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Brain Lang. 2008 Dec;107(3):179-84. doi: 10.1016/j.bandl.2008.09.006. Epub 2008 Oct 30.

Bilateral capacity for speech sound processing in auditory comprehension: evidence from Wada procedures.

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1
Center for Cognitive Neuroscience and Department of Cognitive Sciences, University of California, Irvine, CA 92697, USA. greg.hickok@uci.edu

Abstract

Data from lesion studies suggest that the ability to perceive speech sounds, as measured by auditory comprehension tasks, is supported by temporal lobe systems in both the left and right hemisphere. For example, patients with left temporal lobe damage and auditory comprehension deficits (i.e., Wernicke's aphasics), nonetheless comprehend isolated words better than one would expect if their speech perception system had been largely destroyed (70-80% accuracy). Further, when comprehension fails in such patients their errors are more often semantically-based, than-phonemically based. The question addressed by the present study is whether this ability of the right hemisphere to process speech sounds is a result of plastic reorganization following chronic left hemisphere damage, or whether the ability exists in undamaged language systems. We sought to test these possibilities by studying auditory comprehension in acute left versus right hemisphere deactivation during Wada procedures. A series of 20 patients undergoing clinically indicated Wada procedures were asked to listen to an auditorily presented stimulus word, and then point to its matching picture on a card that contained the target picture, a semantic foil, a phonemic foil, and an unrelated foil. This task was performed under three conditions, baseline, during left carotid injection of sodium amytal, and during right carotid injection of sodium amytal. Overall, left hemisphere injection led to a significantly higher error rate than right hemisphere injection. However, consistent with lesion work, the majority (75%) of these errors were semantic in nature. These findings suggest that auditory comprehension deficits are predominantly semantic in nature, even following acute left hemisphere disruption. This, in turn, supports the hypothesis that the right hemisphere is capable of speech sound processing in the intact brain.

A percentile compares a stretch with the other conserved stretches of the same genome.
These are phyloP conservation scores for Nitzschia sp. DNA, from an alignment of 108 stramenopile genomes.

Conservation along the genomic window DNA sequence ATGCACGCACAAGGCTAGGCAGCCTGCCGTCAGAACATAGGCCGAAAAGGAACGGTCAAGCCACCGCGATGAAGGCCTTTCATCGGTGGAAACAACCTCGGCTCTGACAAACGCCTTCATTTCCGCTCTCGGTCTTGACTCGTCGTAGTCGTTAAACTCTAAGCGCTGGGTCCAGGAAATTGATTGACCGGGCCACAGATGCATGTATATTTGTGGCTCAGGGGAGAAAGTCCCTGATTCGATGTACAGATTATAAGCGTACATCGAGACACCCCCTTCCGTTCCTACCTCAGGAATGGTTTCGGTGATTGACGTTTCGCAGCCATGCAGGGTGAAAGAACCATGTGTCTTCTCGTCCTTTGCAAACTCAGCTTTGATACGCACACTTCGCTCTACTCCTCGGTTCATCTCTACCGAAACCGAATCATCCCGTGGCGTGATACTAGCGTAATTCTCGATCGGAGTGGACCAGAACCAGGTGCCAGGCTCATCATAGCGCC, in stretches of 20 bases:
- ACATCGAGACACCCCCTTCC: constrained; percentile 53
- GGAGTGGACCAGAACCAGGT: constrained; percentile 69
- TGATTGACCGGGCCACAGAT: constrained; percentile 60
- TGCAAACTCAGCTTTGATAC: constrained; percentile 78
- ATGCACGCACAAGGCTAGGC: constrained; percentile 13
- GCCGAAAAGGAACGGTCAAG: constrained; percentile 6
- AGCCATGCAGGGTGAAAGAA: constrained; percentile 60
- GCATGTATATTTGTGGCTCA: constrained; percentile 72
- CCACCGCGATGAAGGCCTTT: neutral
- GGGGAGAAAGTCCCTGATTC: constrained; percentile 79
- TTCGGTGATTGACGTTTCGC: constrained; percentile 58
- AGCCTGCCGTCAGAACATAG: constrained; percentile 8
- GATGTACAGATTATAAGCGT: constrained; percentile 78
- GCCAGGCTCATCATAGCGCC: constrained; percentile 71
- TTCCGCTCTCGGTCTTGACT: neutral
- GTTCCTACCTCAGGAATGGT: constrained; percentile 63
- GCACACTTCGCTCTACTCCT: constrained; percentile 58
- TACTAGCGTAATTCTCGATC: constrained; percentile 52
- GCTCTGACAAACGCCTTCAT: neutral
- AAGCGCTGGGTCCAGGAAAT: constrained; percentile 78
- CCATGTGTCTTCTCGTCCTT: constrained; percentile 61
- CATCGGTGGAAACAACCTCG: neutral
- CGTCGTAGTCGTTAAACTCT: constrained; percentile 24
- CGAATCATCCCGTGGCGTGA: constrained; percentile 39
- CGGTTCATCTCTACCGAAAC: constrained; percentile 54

PMID:
18976806
PMCID:
PMC2644214
DOI:
10.1016/j.bandl.2008.09.006
[Indexed for MEDLINE]
Free PMC Article
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